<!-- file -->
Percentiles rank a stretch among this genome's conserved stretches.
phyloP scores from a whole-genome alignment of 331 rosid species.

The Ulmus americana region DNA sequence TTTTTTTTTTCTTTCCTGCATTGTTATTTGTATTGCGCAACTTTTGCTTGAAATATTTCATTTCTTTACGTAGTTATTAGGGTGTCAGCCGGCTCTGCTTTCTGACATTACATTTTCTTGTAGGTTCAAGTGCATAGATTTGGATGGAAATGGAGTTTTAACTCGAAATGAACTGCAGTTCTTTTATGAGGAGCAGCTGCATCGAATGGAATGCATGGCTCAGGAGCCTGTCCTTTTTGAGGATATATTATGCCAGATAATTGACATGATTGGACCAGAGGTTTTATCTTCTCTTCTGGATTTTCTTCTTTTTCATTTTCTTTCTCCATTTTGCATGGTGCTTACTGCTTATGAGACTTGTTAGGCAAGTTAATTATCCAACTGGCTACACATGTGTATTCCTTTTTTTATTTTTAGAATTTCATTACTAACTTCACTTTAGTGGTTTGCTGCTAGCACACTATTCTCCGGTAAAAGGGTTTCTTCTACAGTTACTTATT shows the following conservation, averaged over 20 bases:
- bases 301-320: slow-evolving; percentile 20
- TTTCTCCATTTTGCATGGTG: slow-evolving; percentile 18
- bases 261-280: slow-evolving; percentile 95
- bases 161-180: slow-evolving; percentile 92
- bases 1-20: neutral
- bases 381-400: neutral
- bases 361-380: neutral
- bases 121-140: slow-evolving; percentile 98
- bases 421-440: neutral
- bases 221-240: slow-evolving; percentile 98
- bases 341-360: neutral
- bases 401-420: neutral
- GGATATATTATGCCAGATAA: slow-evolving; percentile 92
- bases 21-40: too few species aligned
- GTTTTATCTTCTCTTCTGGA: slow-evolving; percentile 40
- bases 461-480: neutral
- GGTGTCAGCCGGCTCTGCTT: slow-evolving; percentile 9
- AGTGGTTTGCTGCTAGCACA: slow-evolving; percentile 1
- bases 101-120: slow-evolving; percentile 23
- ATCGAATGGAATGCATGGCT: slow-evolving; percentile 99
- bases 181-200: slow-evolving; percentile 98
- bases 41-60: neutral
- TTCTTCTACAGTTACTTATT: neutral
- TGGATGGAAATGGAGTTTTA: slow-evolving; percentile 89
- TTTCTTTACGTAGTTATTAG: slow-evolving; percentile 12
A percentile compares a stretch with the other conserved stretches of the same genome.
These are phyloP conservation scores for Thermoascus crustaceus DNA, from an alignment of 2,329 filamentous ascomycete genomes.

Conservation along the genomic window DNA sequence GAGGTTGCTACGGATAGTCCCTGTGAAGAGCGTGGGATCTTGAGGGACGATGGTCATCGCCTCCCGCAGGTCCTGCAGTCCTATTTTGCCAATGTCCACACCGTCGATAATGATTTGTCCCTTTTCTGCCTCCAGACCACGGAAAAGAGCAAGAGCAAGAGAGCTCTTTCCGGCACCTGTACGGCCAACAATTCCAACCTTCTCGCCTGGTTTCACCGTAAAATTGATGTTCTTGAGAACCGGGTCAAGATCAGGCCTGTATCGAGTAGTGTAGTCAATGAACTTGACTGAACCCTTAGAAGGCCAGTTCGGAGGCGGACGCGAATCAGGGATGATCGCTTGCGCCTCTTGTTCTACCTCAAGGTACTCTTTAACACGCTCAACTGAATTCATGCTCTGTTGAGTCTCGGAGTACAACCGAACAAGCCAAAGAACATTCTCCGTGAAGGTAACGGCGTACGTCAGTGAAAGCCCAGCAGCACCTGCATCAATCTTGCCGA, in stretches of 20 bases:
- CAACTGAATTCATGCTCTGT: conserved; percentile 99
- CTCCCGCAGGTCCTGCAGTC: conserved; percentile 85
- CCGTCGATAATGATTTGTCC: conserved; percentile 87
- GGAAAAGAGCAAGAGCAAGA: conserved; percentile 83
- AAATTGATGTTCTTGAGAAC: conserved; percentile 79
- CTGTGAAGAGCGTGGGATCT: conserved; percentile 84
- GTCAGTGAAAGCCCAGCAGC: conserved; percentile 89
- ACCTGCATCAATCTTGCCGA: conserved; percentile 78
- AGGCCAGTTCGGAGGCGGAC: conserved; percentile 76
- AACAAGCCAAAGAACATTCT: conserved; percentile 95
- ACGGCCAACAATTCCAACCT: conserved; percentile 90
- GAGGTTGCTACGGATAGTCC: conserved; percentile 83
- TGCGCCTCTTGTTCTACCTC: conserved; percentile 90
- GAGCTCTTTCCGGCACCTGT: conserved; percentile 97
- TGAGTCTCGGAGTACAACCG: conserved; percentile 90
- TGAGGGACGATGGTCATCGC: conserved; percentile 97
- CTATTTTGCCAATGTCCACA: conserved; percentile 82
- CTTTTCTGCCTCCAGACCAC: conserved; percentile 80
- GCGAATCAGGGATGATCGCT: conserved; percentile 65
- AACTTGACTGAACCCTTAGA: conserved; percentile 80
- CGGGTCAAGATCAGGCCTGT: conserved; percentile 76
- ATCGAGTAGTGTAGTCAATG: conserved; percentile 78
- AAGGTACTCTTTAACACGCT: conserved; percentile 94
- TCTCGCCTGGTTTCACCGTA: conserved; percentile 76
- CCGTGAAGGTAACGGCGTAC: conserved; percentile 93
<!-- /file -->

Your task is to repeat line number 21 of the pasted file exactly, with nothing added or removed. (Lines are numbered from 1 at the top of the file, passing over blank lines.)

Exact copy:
- AGTGGTTTGCTGCTAGCACA: slow-evolving; percentile 1